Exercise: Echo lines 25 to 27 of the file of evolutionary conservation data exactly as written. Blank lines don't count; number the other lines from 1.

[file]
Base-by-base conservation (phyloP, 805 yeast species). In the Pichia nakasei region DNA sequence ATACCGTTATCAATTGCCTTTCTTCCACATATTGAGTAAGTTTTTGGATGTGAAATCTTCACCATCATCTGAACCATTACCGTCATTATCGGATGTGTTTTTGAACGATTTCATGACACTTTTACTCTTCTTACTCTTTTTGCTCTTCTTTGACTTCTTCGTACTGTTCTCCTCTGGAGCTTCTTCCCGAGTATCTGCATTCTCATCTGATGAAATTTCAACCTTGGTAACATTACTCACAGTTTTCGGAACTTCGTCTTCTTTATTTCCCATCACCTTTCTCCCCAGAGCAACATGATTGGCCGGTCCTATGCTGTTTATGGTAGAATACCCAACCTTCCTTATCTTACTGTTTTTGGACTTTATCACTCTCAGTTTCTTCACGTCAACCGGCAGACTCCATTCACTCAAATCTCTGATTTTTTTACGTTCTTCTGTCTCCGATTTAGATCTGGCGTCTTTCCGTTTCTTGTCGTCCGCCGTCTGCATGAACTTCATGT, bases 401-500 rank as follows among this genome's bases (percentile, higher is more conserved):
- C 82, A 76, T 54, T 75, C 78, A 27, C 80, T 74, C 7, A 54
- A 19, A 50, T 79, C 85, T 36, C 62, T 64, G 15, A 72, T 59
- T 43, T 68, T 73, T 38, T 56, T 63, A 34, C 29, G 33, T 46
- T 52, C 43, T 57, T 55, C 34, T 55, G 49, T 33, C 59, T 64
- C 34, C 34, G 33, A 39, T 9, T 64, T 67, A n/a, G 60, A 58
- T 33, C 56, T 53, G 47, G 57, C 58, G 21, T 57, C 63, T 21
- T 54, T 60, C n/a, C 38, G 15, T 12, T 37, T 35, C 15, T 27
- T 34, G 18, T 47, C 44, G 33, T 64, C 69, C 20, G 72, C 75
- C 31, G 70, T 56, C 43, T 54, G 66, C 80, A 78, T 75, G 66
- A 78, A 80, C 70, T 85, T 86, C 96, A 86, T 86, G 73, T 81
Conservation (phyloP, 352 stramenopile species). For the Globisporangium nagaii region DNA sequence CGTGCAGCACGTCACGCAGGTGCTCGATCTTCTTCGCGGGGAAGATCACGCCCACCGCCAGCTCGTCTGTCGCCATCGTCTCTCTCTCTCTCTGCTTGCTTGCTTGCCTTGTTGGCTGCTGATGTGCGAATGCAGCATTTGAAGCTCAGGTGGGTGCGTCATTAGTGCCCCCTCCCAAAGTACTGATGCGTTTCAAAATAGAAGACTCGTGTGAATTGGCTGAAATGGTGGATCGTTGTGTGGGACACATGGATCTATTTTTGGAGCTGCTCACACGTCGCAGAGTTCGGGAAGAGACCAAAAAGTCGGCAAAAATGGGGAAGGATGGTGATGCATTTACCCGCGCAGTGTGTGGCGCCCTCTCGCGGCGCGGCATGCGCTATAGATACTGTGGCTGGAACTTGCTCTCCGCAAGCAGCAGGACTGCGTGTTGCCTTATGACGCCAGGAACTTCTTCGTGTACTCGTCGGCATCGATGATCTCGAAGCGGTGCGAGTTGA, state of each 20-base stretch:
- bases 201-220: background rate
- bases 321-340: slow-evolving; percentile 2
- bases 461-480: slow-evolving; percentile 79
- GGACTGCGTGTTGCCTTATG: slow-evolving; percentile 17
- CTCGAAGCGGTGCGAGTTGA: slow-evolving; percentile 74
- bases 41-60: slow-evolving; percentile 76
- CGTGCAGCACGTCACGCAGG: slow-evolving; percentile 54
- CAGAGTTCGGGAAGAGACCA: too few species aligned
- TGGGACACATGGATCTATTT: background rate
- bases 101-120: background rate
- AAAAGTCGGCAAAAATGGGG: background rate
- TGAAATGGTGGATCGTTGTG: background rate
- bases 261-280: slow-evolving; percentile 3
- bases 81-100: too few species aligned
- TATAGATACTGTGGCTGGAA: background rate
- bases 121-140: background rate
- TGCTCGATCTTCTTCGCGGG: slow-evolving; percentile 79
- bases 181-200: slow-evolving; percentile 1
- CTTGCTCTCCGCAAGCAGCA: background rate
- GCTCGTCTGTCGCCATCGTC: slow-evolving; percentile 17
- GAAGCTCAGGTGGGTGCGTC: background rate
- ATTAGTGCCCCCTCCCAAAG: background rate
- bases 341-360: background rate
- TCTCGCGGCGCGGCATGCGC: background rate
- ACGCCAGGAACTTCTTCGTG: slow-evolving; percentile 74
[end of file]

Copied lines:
- bases 261-280: slow-evolving; percentile 3
- bases 81-100: too few species aligned
- TATAGATACTGTGGCTGGAA: background rate